STUDENT ACTIVITIES The above sections demonstrate how the Central Asian republics serve as examples of countries that defy standard income-based ranking of “levels” of development, as they rank higher in terms of social indicators than countries of similar income levels. The above sections also describe recent trends that might indicate future patterns of development in the region. These two aspects of development, the static and the dynamic, can be incorporated into student activities that illustrate the complexities of developmental processes. For static measures, students can compare and contrast various aspects of the Central Asian republics with other countries of Asia. This will allow students to become more familiar with particular areas of Asia as well as with “development” as a concept.
The more complex task is for students to examine development as a dynamic process, which requires the impossible task of anticipating the future. One strategy is to create several scenarios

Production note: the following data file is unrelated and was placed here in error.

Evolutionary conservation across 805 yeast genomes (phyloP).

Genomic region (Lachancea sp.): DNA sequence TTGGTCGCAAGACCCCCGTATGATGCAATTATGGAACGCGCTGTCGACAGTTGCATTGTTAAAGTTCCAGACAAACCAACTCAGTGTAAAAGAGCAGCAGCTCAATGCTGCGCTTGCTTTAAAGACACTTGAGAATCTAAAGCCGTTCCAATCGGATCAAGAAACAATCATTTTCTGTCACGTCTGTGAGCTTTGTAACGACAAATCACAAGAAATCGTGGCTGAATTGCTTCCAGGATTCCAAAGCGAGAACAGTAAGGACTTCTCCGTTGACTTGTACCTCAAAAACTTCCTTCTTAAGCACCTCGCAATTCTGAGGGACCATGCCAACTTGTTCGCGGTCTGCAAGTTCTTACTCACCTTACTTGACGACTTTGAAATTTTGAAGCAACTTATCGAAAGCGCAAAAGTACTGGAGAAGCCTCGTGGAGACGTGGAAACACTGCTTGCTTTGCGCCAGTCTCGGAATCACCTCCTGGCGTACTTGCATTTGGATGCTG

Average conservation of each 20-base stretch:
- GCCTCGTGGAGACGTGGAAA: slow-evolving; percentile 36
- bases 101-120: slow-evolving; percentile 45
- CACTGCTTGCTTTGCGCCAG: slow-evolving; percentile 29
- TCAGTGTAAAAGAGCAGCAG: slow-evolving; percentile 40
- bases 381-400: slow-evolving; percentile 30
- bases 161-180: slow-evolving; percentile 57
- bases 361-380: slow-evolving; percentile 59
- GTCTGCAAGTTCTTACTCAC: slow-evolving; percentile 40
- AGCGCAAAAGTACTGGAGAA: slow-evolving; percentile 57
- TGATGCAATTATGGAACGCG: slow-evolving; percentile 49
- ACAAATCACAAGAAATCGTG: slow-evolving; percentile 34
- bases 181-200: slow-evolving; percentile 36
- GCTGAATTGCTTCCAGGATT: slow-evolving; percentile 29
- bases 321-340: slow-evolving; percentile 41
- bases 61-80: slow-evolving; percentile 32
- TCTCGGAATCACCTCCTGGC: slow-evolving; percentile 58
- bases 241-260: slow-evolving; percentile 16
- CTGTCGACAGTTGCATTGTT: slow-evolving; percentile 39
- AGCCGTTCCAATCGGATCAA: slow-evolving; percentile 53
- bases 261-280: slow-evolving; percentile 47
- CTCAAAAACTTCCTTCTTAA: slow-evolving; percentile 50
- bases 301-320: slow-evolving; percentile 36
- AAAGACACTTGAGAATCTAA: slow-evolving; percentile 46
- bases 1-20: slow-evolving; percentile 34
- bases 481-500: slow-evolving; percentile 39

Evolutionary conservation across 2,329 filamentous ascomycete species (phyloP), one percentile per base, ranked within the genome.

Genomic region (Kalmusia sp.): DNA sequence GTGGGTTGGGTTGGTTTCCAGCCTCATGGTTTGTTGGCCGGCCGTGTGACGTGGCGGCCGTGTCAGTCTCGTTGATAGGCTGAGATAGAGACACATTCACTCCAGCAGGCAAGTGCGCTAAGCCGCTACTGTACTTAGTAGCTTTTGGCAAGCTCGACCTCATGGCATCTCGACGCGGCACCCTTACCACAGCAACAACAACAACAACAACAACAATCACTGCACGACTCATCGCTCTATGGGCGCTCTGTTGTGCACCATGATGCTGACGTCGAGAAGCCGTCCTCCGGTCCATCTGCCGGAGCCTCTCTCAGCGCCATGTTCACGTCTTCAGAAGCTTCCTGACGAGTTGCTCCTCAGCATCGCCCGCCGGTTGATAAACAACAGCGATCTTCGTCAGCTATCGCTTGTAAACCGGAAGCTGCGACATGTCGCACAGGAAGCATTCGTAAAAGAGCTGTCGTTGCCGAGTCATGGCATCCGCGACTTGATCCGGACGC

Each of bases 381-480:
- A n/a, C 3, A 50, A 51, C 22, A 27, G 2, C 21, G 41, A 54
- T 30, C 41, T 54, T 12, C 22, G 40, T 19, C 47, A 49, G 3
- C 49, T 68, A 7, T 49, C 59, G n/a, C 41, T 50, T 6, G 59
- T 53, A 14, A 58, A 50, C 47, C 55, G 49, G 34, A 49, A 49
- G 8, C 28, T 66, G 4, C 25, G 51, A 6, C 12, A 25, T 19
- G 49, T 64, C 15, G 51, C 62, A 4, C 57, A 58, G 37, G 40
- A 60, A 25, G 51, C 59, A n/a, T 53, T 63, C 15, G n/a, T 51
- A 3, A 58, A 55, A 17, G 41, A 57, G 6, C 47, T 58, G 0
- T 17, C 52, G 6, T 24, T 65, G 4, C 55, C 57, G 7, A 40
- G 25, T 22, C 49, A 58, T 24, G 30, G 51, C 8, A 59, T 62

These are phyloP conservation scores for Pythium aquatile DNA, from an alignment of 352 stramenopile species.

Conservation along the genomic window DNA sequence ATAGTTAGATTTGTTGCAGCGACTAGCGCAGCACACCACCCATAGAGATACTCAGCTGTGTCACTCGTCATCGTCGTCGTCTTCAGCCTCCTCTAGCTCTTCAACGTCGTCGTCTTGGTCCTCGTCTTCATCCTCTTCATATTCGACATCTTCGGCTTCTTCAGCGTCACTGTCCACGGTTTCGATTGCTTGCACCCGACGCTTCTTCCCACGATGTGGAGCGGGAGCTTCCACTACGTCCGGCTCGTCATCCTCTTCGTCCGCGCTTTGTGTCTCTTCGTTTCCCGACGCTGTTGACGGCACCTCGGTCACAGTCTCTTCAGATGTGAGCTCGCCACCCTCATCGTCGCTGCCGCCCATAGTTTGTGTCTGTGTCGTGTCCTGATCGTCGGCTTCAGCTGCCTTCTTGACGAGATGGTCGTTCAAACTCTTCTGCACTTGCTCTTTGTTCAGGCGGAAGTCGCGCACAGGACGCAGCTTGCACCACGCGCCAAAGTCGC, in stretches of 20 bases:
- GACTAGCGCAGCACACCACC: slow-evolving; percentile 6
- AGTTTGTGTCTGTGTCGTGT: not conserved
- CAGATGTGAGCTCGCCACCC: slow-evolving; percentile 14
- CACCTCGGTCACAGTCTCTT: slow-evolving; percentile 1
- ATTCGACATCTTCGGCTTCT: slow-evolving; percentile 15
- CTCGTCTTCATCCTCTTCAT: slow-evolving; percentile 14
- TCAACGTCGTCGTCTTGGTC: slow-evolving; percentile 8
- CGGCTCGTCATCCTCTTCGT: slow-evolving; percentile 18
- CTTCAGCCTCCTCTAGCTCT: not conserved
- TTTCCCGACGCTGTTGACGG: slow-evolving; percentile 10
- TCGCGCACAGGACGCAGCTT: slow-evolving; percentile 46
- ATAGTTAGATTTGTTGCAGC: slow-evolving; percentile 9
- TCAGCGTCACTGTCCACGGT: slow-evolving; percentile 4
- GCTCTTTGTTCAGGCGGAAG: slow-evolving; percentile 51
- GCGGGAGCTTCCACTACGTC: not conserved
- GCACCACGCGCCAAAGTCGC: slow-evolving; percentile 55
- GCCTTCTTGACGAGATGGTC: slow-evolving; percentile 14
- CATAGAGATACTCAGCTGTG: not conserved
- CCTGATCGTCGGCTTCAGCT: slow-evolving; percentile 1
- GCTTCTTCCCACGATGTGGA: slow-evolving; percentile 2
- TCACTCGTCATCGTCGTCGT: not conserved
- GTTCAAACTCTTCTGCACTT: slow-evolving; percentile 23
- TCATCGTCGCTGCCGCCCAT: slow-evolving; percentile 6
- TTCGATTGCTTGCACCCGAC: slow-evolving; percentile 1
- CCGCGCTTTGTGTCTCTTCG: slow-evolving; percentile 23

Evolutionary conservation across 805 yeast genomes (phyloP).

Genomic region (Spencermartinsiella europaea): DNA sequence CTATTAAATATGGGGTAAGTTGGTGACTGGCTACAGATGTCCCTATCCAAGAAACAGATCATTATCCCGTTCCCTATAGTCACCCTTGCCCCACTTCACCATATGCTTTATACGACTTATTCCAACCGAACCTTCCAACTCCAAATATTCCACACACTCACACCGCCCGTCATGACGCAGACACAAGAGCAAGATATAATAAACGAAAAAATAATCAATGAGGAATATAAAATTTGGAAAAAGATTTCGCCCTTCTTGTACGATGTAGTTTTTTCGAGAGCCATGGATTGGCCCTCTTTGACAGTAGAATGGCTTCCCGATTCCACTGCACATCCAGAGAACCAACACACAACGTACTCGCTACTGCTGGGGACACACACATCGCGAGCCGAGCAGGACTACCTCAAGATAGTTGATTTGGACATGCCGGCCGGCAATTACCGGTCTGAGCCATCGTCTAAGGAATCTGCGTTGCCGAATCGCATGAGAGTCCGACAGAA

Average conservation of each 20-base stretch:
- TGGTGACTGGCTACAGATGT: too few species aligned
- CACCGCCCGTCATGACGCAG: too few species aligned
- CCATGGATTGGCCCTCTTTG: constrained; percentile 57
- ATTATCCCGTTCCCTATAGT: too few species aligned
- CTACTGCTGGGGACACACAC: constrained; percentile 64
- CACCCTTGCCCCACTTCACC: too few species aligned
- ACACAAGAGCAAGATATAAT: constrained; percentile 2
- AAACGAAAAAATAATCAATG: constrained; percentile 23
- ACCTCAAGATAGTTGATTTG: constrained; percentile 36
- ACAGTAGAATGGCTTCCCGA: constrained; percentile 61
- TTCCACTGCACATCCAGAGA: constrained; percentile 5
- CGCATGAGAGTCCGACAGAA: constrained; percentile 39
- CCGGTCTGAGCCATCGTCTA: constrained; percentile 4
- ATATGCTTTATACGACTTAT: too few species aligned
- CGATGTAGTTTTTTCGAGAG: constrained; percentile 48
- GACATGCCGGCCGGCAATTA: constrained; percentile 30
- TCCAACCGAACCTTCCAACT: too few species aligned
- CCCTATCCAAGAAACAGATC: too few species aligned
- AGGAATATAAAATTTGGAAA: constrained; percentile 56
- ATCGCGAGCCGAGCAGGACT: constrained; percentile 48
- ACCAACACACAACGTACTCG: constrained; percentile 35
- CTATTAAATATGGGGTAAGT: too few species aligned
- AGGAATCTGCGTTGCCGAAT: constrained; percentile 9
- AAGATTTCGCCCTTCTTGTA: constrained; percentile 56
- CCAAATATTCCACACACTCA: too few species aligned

for future trajectories of development, which can help students understand the complexities of the developmental process. Students can create scenarios themselves by referring to their own definitions of “development” and identifying a factor or several factors that underpin Central Asia’s development. These definitions can then be tied into independent study projects about the area. For instance, if a student has identified education as one of the key components of development, he or she would want to examine educational policy, practices, and resources (e.g., personnel,
salaries, equipment) to determine whether Central Asia might continue to have a highly literate population in the future. If a student has identified extraction industries as key to the region’s development, he or she would want to study the progress of pipeline construction, with all of its geopolitical implications. In this manner, students can begin to understand development
not as a static measure of wealth or a set of predefined categories, but as a complex, dynamic process that can be used as a window to the exploration of social, political, economic, and other issues in the classroom.